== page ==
A flat rock about the size of a medium pizza, I figured, would work nicely. I arrived at Sada Shiva half an hour early carrying my stone.
Last week, we installed a water hose that is propped up on a stick where the schoolyard drops off and slopes downhill. It’s a great setup, except that in order to use the waterspout, you have to stand on the hill, which is gradually eroding under the constant stream of water splashing out of the pipe. I had decided to improve things by wedging a rock into the hill, so that at least one small pair of feet could find purchase on the muddy slope.
Setting my bag down outside class three, I climbed over the edge of the yard and scooted down to where I could crouch below the water spout. Using another rock, I began chipping away at the hill. It was peaceful in the deserted yard.
I looked up to see Sunil and Hari looking down at me.
“ARE YOU BUILDING A WATER TAP?” They always talk in capital letters.
“Yes,” I said, although it seemed generous of the boys to elevate my stone to a “tap.” Without further discussion, Sunil and Hari disappeared. I began chipping again.
Overhead, Sunil and Hari were leaning over the edge of the yard, holding two wide, flat rocks.
“MISS!!!” Krishna came galloping up behind them with a third rock.
I looked down at the small stone I was using to whittle away an indent in the hill. Things were not going according to plan. When I looked up all three boys had left their three stones and gone off again.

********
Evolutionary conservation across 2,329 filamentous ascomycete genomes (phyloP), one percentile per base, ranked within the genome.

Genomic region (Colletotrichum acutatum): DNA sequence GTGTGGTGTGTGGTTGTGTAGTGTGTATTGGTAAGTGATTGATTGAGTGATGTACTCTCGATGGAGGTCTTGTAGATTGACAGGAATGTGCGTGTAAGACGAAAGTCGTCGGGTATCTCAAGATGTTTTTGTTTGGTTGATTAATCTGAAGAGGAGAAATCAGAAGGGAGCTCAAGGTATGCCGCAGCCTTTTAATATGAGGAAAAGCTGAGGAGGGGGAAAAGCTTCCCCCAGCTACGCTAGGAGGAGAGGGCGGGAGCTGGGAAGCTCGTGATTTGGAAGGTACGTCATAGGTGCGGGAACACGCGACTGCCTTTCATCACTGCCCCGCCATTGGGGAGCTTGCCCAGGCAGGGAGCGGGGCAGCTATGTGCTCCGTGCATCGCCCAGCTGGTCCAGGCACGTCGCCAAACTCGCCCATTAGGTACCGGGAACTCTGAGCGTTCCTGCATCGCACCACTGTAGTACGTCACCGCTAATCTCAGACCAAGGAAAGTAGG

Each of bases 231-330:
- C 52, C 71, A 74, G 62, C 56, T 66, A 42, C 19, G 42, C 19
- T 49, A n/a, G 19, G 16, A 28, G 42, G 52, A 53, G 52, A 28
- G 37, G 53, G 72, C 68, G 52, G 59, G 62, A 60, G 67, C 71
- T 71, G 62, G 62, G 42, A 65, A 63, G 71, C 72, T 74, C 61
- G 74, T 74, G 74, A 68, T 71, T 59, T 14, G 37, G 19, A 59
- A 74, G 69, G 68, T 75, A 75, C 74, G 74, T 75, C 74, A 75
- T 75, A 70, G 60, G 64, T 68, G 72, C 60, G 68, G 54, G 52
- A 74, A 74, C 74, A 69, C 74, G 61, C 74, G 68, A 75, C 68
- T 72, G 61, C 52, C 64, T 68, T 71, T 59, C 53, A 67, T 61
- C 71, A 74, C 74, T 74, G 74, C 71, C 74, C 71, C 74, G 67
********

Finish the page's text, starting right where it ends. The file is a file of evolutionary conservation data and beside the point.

“MISS!!!!” Madu and Ganga arrived. More rocks.
Five minutes later, students were coming out of the woods, like elves, by the dozens. Their stones piled up at the edge of the yard. I was impeached, moved aside, and replaced by Ganga and Madu, who began wedging the stones into the hillside where I had been standing. Rita-Madam arrived and squatted at the top of the slope, looking down at us. Her ponytail rolled around to the front of her shoulder.
“Thik, thik,” she murmured. Good, good.
More rocks marched out of the woods. Ganga and Madu shouted up to Hari, who passed them down. It was not eight minutes before the students had built a neat ledge where the water splatted onto a flat rock, sending up fine celebratory drops that leapt into the grass. Just to show off, they’d created a few steps leading down to the tap from the yard. There were still five minutes to spare before morning line.
That, I thought, is what I meant.
“Thik, thik,” Rita Madam said.
We climbed back up to the yard and they scrambled into place for morning exercises. Govinda arrived and initiated the daily yard routine. I went into the office, where everybody had taken up their normal posts: by the table, with the comic book, quietly off to the side. Rita Madam rang the bell, and the day began.
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